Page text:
Disney Earnings Are Solid Given the Tough Movie Business Comparable

In its fiscal first quarter, the entertainment giant's revenue was flat with the year-ago period and adjusted earnings per share edged down 3%.

Beth McKenna
Beth McKenna
Feb 6, 2019 at 8:22AM
Consumer Goods

Walt Disney (NYSE:DIS) reported fiscal first-quarter 2019 results after the market close on Tuesday. Revenue was flat with the year-ago period, earnings per share declined 36%, and EPS adjusted for one-time factors slipped 3%.

The entertainment giant's results were likely better than most investors expected given the tough year-over-year studio entertainment comparable stemming largely from the release of the blockbuster Star Wars: The Last Jedi in the year-ago quarter.  

The market's initial reaction was muted, with shares rising 0.5% in after-hours trading on Tuesday. 

Exterior view of Cinderella's Castle at Walt Disney World in Florida with the sun setting or rising in the background.

Image source: Disney.

 Disney's key quarterly numbers

Metric

Fiscal Q1 2019

Fiscal Q1 2018

Year-Over-Year Change

Revenue

$15.30 billion

$15.35 billion

--

Segment operating income

$3.66 billion

$3.99 billion

(8%)

Net income

$2.79 billion

$4.42 billion

(37%)

GAAP EPS

$1.86

$2.91

(36%)

Adjusted EPS

$1.84

$1.89

(3%)

Data source: Disney. GAAP = generally accepted accounting principles. EPS = earnings per share.

Cash generated from operations declined 6% year over year to $2.10 billion, and free cash flow (FCF) fell 28% to $904 million. Both metrics, particularly FCF, can fluctuate notably from quarter to quarter, so investors should focus more on annual results than quarterly ones.

Disney doesn't provide guidance. For some context (though long-term investors shouldn't place too much importance on Wall Street's near-term estimates), analysts were looking for adjusted EPS of $1.55 on revenue of $15.18 billion. So the House of Mouse slightly beat the top-line consensus estimate and cruised by the profit expectation.

Starting this quarter, Disney changed how it reports its segment results to reflect the importance of its budding direct-to-consumer (DTC) streaming business and the new properties it will gain with the acquisition of Twenty-First Century Fox, which is pending regulatory approvals. The company recategorized its year-ago results for comparability purposes.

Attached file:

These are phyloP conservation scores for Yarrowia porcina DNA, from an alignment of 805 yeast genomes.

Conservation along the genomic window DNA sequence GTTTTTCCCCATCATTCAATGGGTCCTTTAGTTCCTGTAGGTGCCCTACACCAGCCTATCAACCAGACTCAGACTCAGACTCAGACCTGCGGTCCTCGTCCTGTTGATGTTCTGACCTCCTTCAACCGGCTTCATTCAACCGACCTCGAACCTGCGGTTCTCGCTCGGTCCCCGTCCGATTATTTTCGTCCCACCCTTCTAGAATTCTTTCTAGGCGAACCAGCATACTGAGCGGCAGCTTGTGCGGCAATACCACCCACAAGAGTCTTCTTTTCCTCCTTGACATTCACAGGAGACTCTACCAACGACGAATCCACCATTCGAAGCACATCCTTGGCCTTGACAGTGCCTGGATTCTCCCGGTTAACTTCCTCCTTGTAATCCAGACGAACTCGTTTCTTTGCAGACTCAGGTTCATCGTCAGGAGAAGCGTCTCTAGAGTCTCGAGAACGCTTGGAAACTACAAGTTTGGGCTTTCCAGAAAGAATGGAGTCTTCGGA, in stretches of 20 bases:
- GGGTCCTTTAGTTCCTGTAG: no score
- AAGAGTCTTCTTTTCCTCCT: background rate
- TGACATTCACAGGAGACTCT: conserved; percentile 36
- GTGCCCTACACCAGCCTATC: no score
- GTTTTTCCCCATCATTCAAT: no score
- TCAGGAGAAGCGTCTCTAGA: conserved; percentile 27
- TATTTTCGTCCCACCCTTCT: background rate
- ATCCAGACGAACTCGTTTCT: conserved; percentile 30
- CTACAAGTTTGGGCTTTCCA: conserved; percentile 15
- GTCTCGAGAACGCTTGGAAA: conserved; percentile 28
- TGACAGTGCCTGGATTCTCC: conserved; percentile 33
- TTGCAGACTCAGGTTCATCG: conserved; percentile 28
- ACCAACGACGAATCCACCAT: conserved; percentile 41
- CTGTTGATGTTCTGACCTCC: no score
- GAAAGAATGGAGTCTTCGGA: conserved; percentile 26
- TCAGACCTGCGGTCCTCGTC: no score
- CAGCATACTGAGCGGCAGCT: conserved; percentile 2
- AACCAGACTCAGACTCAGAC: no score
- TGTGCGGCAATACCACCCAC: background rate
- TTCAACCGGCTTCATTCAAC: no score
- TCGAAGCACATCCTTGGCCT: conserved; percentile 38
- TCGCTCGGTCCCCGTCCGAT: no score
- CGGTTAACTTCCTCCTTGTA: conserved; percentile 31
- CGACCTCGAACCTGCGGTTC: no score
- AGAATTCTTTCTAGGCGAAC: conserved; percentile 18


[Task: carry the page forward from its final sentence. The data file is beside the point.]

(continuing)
Media networks: Broadcasting to the rescue (again)

Metric

Fiscal Q1 2019

Year-Over-Year Change

Revenue

$5.92 billion

7%

Operating income

$1.33 billion

7%

Data source: Disney.

Here's how the two businesses within this segment performed: 

  • Cable networks' revenue increased 4% year over year to $3.99 billion, and its operating income dropped 6% to $743 million.
  • Broadcasting networks' revenue jumped 12% year over year to $1.94 billion, and its operating income rocketed 40% to $408 million. (Operating income also received a boost of $179 million from equity in the income of investees, a 13% increase from the year-ago quarter.) 

The big picture was the same as last quarter: Strength in broadcasting more than offset declining cable profits. Disney has been doing a commendable job of controlling the damage to its overall results from cable's declining profits. Cable's operating income has been falling in recent years due to the secular trend of consumers increasingly favoring video streaming options over cable TV. This dynamic is why Disney is aggressively building its DTC streaming business.